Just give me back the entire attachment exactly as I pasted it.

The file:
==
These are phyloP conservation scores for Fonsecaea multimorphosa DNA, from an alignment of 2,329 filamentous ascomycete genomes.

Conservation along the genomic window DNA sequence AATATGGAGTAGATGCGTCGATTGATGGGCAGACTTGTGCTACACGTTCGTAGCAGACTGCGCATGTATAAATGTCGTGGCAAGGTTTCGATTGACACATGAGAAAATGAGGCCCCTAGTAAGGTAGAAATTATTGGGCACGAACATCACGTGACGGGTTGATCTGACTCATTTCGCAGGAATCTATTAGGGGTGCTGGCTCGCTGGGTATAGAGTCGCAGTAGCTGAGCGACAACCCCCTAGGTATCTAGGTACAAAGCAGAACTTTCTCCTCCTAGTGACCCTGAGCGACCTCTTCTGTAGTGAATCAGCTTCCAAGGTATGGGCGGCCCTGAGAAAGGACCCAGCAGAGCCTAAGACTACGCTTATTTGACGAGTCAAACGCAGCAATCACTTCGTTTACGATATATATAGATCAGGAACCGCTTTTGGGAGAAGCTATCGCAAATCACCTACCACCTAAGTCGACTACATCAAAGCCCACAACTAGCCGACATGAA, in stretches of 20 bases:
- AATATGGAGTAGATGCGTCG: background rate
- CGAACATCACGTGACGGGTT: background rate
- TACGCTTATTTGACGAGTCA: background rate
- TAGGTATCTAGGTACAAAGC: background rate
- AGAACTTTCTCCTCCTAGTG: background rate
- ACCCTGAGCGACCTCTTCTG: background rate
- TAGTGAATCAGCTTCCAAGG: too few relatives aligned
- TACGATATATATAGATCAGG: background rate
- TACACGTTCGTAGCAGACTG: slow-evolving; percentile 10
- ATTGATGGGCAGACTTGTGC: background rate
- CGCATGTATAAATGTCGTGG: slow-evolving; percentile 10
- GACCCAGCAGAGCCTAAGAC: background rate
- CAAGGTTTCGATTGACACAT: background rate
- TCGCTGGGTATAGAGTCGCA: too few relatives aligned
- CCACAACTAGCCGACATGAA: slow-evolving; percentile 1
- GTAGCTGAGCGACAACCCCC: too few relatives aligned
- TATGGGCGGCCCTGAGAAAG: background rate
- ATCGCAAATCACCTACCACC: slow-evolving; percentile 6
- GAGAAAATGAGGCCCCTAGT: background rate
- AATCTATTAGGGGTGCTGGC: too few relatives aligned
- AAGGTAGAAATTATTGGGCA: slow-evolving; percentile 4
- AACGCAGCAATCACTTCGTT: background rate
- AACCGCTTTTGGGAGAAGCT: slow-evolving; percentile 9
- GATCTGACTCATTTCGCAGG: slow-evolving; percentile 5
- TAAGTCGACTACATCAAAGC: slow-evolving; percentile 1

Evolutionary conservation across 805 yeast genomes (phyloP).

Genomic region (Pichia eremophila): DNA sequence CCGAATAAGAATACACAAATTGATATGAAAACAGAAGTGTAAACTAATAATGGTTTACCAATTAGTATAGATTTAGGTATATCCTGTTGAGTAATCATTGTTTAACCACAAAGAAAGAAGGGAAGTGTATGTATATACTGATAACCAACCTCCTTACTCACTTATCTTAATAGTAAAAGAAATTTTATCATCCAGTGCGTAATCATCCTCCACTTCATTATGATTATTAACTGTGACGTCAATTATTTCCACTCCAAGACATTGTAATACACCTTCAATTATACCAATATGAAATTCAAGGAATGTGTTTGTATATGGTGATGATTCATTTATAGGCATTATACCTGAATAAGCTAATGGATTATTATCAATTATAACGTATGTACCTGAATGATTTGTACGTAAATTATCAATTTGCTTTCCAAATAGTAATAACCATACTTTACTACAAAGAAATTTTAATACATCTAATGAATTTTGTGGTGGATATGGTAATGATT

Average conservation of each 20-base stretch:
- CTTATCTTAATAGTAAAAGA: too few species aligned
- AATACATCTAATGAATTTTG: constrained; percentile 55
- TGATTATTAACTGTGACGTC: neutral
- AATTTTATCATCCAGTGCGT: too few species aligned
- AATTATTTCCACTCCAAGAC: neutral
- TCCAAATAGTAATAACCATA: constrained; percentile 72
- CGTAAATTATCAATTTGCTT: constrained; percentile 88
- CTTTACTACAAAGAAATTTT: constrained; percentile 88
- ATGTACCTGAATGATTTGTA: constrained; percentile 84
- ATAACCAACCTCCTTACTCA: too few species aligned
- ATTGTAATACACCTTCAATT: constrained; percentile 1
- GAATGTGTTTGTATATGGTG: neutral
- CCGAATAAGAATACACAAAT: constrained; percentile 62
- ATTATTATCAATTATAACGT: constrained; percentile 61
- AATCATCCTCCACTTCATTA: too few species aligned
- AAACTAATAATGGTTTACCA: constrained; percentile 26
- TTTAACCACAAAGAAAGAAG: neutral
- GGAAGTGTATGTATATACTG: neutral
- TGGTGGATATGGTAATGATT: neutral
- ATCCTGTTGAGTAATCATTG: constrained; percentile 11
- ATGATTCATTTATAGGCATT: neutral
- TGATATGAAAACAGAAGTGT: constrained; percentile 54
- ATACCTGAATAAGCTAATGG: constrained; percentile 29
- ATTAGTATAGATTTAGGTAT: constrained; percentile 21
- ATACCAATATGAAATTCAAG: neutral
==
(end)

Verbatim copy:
These are phyloP conservation scores for Fonsecaea multimorphosa DNA, from an alignment of 2,329 filamentous ascomycete genomes.

Conservation along the genomic window DNA sequence AATATGGAGTAGATGCGTCGATTGATGGGCAGACTTGTGCTACACGTTCGTAGCAGACTGCGCATGTATAAATGTCGTGGCAAGGTTTCGATTGACACATGAGAAAATGAGGCCCCTAGTAAGGTAGAAATTATTGGGCACGAACATCACGTGACGGGTTGATCTGACTCATTTCGCAGGAATCTATTAGGGGTGCTGGCTCGCTGGGTATAGAGTCGCAGTAGCTGAGCGACAACCCCCTAGGTATCTAGGTACAAAGCAGAACTTTCTCCTCCTAGTGACCCTGAGCGACCTCTTCTGTAGTGAATCAGCTTCCAAGGTATGGGCGGCCCTGAGAAAGGACCCAGCAGAGCCTAAGACTACGCTTATTTGACGAGTCAAACGCAGCAATCACTTCGTTTACGATATATATAGATCAGGAACCGCTTTTGGGAGAAGCTATCGCAAATCACCTACCACCTAAGTCGACTACATCAAAGCCCACAACTAGCCGACATGAA, in stretches of 20 bases:
- AATATGGAGTAGATGCGTCG: background rate
- CGAACATCACGTGACGGGTT: background rate
- TACGCTTATTTGACGAGTCA: background rate
- TAGGTATCTAGGTACAAAGC: background rate
- AGAACTTTCTCCTCCTAGTG: background rate
- ACCCTGAGCGACCTCTTCTG: background rate
- TAGTGAATCAGCTTCCAAGG: too few relatives aligned
- TACGATATATATAGATCAGG: background rate
- TACACGTTCGTAGCAGACTG: slow-evolving; percentile 10
- ATTGATGGGCAGACTTGTGC: background rate
- CGCATGTATAAATGTCGTGG: slow-evolving; percentile 10
- GACCCAGCAGAGCCTAAGAC: background rate
- CAAGGTTTCGATTGACACAT: background rate
- TCGCTGGGTATAGAGTCGCA: too few relatives aligned
- CCACAACTAGCCGACATGAA: slow-evolving; percentile 1
- GTAGCTGAGCGACAACCCCC: too few relatives aligned
- TATGGGCGGCCCTGAGAAAG: background rate
- ATCGCAAATCACCTACCACC: slow-evolving; percentile 6
- GAGAAAATGAGGCCCCTAGT: background rate
- AATCTATTAGGGGTGCTGGC: too few relatives aligned
- AAGGTAGAAATTATTGGGCA: slow-evolving; percentile 4
- AACGCAGCAATCACTTCGTT: background rate
- AACCGCTTTTGGGAGAAGCT: slow-evolving; percentile 9
- GATCTGACTCATTTCGCAGG: slow-evolving; percentile 5
- TAAGTCGACTACATCAAAGC: slow-evolving; percentile 1

Evolutionary conservation across 805 yeast genomes (phyloP).

Genomic region (Pichia eremophila): DNA sequence CCGAATAAGAATACACAAATTGATATGAAAACAGAAGTGTAAACTAATAATGGTTTACCAATTAGTATAGATTTAGGTATATCCTGTTGAGTAATCATTGTTTAACCACAAAGAAAGAAGGGAAGTGTATGTATATACTGATAACCAACCTCCTTACTCACTTATCTTAATAGTAAAAGAAATTTTATCATCCAGTGCGTAATCATCCTCCACTTCATTATGATTATTAACTGTGACGTCAATTATTTCCACTCCAAGACATTGTAATACACCTTCAATTATACCAATATGAAATTCAAGGAATGTGTTTGTATATGGTGATGATTCATTTATAGGCATTATACCTGAATAAGCTAATGGATTATTATCAATTATAACGTATGTACCTGAATGATTTGTACGTAAATTATCAATTTGCTTTCCAAATAGTAATAACCATACTTTACTACAAAGAAATTTTAATACATCTAATGAATTTTGTGGTGGATATGGTAATGATT

Average conservation of each 20-base stretch:
- CTTATCTTAATAGTAAAAGA: too few species aligned
- AATACATCTAATGAATTTTG: constrained; percentile 55
- TGATTATTAACTGTGACGTC: neutral
- AATTTTATCATCCAGTGCGT: too few species aligned
- AATTATTTCCACTCCAAGAC: neutral
- TCCAAATAGTAATAACCATA: constrained; percentile 72
- CGTAAATTATCAATTTGCTT: constrained; percentile 88
- CTTTACTACAAAGAAATTTT: constrained; percentile 88
- ATGTACCTGAATGATTTGTA: constrained; percentile 84
- ATAACCAACCTCCTTACTCA: too few species aligned
- ATTGTAATACACCTTCAATT: constrained; percentile 1
- GAATGTGTTTGTATATGGTG: neutral
- CCGAATAAGAATACACAAAT: constrained; percentile 62
- ATTATTATCAATTATAACGT: constrained; percentile 61
- AATCATCCTCCACTTCATTA: too few species aligned
- AAACTAATAATGGTTTACCA: constrained; percentile 26
- TTTAACCACAAAGAAAGAAG: neutral
- GGAAGTGTATGTATATACTG: neutral
- TGGTGGATATGGTAATGATT: neutral
- ATCCTGTTGAGTAATCATTG: constrained; percentile 11
- ATGATTCATTTATAGGCATT: neutral
- TGATATGAAAACAGAAGTGT: constrained; percentile 54
- ATACCTGAATAAGCTAATGG: constrained; percentile 29
- ATTAGTATAGATTTAGGTAT: constrained; percentile 21
- ATACCAATATGAAATTCAAG: neutral